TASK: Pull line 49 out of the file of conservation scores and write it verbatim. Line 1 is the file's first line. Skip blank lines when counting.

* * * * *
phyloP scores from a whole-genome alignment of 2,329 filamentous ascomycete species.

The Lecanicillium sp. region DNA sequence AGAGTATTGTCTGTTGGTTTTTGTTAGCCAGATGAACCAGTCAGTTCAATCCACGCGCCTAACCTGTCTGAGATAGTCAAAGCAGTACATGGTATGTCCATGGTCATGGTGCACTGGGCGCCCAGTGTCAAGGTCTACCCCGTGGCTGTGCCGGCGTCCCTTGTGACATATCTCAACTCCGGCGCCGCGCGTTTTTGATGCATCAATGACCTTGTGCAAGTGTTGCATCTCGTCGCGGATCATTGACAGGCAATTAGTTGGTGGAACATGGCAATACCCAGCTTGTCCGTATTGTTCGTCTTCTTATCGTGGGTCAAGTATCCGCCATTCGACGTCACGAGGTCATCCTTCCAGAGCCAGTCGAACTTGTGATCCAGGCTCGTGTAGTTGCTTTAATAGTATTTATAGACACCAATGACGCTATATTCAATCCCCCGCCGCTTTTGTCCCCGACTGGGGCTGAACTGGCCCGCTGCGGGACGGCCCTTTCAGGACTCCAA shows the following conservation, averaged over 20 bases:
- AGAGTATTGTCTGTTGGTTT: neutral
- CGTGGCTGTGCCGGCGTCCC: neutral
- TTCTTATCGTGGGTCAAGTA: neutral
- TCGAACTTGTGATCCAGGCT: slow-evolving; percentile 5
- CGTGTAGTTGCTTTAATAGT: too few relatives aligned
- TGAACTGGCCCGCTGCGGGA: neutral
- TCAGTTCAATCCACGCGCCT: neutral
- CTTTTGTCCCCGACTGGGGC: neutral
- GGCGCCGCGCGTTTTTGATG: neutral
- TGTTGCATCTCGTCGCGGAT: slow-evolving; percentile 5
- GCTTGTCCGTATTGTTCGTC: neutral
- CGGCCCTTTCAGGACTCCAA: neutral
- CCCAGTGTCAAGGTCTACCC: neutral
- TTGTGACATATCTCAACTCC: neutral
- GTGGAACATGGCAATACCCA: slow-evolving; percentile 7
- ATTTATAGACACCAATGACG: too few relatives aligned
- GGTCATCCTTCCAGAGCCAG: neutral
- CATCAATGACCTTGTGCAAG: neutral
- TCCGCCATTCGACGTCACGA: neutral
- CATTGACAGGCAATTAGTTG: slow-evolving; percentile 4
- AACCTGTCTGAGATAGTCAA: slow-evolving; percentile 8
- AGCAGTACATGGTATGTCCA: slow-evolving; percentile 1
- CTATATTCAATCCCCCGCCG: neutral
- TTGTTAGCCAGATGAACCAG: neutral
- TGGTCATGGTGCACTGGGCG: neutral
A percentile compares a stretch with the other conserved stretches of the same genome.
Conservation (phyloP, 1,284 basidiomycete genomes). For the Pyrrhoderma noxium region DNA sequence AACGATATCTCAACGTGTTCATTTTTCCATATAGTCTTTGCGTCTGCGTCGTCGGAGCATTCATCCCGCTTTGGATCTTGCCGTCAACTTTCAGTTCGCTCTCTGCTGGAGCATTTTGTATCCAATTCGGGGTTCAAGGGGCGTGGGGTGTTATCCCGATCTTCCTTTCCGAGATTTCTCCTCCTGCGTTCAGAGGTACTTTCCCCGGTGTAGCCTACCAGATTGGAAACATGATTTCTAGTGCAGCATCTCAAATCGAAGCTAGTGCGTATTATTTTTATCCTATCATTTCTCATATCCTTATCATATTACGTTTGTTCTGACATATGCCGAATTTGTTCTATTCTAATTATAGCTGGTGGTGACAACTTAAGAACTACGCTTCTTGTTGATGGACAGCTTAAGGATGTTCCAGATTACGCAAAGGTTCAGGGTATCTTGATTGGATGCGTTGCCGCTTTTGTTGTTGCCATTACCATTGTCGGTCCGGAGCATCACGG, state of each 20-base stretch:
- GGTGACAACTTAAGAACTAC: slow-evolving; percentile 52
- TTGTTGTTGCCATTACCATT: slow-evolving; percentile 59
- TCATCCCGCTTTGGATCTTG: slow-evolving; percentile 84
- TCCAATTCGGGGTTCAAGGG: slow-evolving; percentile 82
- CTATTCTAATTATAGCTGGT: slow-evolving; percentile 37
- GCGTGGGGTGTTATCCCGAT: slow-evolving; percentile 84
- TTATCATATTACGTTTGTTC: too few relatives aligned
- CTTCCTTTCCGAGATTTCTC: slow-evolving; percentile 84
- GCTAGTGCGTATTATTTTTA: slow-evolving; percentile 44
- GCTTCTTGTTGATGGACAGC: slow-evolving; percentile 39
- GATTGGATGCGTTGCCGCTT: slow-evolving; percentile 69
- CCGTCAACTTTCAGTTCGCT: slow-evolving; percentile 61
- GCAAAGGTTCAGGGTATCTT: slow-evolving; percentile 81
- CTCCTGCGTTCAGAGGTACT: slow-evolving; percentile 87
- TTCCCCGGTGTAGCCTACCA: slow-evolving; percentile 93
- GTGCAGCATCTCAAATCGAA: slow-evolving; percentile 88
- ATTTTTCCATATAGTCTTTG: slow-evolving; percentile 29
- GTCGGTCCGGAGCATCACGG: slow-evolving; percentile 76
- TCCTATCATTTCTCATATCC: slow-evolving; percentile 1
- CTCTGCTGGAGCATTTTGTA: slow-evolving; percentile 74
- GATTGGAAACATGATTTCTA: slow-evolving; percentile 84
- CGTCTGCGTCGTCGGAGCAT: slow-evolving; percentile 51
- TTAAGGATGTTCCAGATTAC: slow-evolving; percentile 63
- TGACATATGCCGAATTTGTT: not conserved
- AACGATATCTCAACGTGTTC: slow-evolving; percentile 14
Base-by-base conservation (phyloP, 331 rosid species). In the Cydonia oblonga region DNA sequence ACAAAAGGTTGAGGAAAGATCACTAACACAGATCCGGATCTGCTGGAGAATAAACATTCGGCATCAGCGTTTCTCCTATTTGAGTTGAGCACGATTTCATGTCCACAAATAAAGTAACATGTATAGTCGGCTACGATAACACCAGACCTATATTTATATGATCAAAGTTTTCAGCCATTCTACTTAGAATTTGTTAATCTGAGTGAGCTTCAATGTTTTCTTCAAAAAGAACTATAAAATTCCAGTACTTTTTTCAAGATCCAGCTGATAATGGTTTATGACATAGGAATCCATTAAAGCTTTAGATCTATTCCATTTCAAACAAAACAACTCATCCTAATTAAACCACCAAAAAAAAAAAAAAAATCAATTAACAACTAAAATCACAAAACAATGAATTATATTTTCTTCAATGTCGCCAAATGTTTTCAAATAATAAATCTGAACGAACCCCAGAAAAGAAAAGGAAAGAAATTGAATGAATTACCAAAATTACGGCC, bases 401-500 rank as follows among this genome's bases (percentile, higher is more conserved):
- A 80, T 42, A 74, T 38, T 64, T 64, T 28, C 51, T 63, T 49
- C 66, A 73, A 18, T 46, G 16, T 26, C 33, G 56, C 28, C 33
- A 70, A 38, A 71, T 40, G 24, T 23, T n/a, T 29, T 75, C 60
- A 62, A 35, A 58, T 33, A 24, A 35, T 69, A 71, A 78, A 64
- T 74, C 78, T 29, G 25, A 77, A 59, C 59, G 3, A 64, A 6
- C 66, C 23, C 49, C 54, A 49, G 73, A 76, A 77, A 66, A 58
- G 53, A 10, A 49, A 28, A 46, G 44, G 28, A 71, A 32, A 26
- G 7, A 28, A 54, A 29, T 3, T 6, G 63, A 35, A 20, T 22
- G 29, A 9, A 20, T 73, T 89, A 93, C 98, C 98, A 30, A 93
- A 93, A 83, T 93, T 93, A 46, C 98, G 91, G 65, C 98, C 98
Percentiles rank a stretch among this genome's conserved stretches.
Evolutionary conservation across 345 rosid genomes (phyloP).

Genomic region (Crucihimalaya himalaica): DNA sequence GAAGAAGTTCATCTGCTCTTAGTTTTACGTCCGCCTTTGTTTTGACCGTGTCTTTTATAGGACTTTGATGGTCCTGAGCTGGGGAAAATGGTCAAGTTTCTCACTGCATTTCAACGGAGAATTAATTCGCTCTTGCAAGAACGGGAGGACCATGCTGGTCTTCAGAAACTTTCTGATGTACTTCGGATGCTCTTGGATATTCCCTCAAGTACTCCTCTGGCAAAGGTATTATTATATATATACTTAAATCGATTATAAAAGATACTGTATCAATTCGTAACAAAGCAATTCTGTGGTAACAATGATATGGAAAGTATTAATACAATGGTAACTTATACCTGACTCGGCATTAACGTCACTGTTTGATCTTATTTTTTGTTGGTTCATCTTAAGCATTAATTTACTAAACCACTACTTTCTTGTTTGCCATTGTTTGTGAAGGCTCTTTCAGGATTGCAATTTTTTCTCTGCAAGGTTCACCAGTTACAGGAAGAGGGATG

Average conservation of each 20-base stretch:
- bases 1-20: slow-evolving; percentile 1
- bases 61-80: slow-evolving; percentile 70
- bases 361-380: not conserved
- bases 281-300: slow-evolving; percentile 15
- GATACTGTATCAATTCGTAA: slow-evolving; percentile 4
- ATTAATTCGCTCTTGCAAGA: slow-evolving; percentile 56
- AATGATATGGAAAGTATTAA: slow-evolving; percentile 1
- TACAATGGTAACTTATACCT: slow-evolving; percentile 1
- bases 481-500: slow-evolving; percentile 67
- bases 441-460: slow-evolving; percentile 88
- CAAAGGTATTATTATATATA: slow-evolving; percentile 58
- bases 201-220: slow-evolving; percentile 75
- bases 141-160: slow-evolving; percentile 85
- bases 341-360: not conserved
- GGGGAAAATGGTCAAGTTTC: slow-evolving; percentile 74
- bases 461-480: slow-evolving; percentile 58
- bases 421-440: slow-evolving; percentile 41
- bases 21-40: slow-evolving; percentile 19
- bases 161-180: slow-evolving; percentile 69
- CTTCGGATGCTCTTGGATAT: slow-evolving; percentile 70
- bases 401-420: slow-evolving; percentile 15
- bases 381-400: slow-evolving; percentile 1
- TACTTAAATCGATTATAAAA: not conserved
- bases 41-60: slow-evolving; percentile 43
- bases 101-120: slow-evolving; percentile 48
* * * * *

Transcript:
- CTCTGCTGGAGCATTTTGTA: slow-evolving; percentile 74